For now, I'll share a few pictures from that night. Surreally, Agnes and Martin had recently invested in a bouncy castle for Elsie's third birthday party (cheaper to buy a small one than rent a big one for a couple of hours), so the girls all engaged in some jumping; just a week or two before, Clio has wanted to, but ultimately refused to jump in a bouncy castle at the Lakewood Cider Days because, I suppose, she had no companion (Eleri was deemed too small to go in with the bigger kids, and there were always bigger kids.) At the Lairds, Clio, Elsie, and even Eleri got their fill.

Monday, October 19, 2009

Where Did My Baby Go?

She has been replaced by this little girl.

This little girl is an acrobat. The other day, we heard her squawking from down the hall. When we went to get her, we discovered her sitting in the middle of the dining room table. This evening, I was sitting on the floor with Clio in front of an armchair, when I saw a blur of motion. I turned just in time to catch Eleri as she leaped--yes, leaped--from the seat of the chair. We think she may have been inspired by some leaf-jumping action from the weekend:

Here she is climbing into an "experimental" chicken coop at the Boulder Museum of Contemporary Art.

And here she is, riding a sled through the leaves, though really she prefers to ride her sister's scooter or tricycle. I'll have to get pictures of that.

Moe than her baby evil kenevil daredevilry, I think it's the onslaught of language that really makes her seem like she's leaving the baby days behind. She has been talking for a while now, but we're finally starting to understand what she is saying: mostly "this," "that," "what's this," and, a favorite, pointing and saying "ah ah ah ah" which roughly translates to "oh my gosh, look, look what I see! I can barely control my excitement." This is usually used in reference to squirrels, dogs, and Clio. In fact, it is the sound that Clio often wakes to in the morning.

Additionally, we got a fully enunciated "mommy" and "daddy" recently, as well as "in," "down," and "out." Even her vocab is made up primarily of action words.

Like her language, her walk is not all that well enunciated, and while she can walk from one end of the house to the other, she prefers the speed that comes with the hand of an adult, and I wonder if she will ever decide that it is just as fun, if not as efficient, to get around on her own. The kid grasps your finger so tightly when walking that the tip turns purple. Have I ever mentioned that this girl is strong?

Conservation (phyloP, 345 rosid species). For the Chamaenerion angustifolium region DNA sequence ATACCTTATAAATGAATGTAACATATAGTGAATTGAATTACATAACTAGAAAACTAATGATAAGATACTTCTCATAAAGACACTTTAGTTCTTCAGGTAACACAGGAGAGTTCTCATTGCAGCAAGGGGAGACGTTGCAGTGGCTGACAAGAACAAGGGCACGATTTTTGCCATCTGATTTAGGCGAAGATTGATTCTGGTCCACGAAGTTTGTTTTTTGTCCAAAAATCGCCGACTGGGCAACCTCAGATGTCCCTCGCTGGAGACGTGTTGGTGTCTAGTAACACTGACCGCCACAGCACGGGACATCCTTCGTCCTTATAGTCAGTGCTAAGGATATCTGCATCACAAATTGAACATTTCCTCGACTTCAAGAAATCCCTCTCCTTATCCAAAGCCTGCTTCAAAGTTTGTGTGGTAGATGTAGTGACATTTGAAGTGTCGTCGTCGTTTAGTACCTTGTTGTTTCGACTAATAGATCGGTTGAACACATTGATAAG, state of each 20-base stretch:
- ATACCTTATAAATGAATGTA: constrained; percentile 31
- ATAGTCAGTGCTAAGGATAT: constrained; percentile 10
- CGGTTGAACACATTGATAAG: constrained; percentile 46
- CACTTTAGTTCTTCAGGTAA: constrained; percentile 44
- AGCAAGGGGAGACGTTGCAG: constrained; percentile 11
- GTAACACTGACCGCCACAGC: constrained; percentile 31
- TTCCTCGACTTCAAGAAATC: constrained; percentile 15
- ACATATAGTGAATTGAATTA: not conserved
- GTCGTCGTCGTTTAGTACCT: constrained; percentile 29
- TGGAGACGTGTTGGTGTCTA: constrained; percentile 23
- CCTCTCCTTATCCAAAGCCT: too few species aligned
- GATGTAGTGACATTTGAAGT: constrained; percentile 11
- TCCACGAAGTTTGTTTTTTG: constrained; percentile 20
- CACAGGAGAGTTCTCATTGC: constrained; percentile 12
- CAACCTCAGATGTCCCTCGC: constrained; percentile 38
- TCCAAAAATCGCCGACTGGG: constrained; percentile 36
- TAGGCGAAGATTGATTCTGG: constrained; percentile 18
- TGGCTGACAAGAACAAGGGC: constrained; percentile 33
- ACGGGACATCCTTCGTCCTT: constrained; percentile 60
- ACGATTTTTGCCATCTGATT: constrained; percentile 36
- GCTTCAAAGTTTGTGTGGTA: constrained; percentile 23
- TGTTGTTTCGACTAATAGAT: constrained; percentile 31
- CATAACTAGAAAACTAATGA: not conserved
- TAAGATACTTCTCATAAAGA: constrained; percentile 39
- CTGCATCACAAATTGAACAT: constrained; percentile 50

It's funny how much more you notice when you're away all day. Each day contains leaps and bounds that are nearly imperceptible if you stand too close. (Although, those flying leaps onto or off of furniture are pretty unmistakable no matter your working status.)

I'm not sure how to end this post except to say: I guess here I am posting a normal post after all that sturm und drang. We have all these great new pictures from the past week or so, and it seems a shame to let them stand on their own when I can tell you all about them. Have I ever mentioned that I'm a control freak? No? Hmmmm.... perhaps I should add a "control freak" tag and see whether I mention the phrase more or less than the word "Target."

Wednesday, October 14, 2009

What I Did On My First Day Back to Work

1. Made arrangements to work a shorter day because- oops!- we only have one car until tomorrow.

2. Emailed that in fact I would also be late because my daughter had to go to Urgent Care.

3. Took poor, feverish Clio to Urgent Care; discovered she has a double ear infection and the flu. (The Dr. insists that the rapid flu test was a "false negative" and explained that the test is only 10-70% effective. !!!!)

4. Left sick baby at home with Dave who, as a new and short-term stay-at-home-dad, was also having a rough first day on the job.

5. Commuted to Denver in silence. (Antenna was stolen in our last week in Brooklyn- a parting gift.)

6. Upon 11:30 arrival at the office, was confronted by very large dog which, I swear, could play that evil wolf-dog character in the Neverending Story. Loud barking ensued. Backed down the stairs, shaking. Began to cry.

7. Tried to pull it together so no one would witness the tears. Failed.

8. Said to my new employers, "well, now you know I'm a crier. Might as well get that out of the way." (Very kind new employers generous response: "We're all criers here: we're writers!")(The dog is named Luka, by the way, and turns out her bark is much louder than her bite, as the saying goes.)

9. Ordered office furniture.

10. Got a parking ticket. Because of course street cleaning happens on the 2nd Wednesday of the month, which, of course, is the day on which I returned to work.

11. Did some work.

12. Left early. (Sick baby and all.)

Tomorrow, though...tomorrow I will get up on the other side of my bed!

Tuesday, October 13, 2009

Something funny has happened.

Over the past two weeks, I have occasionally thought about posting to this blog, but no so much because I had something I wanted to share as because I felt there was the expectation that I SHOULD share, because x number of days had passed. And for the first time, I understood the reasoning of the several bloggers I have encountered who chose to sign off, or at least give it a little rest: that they wanted to live their lives, rather than blog about them.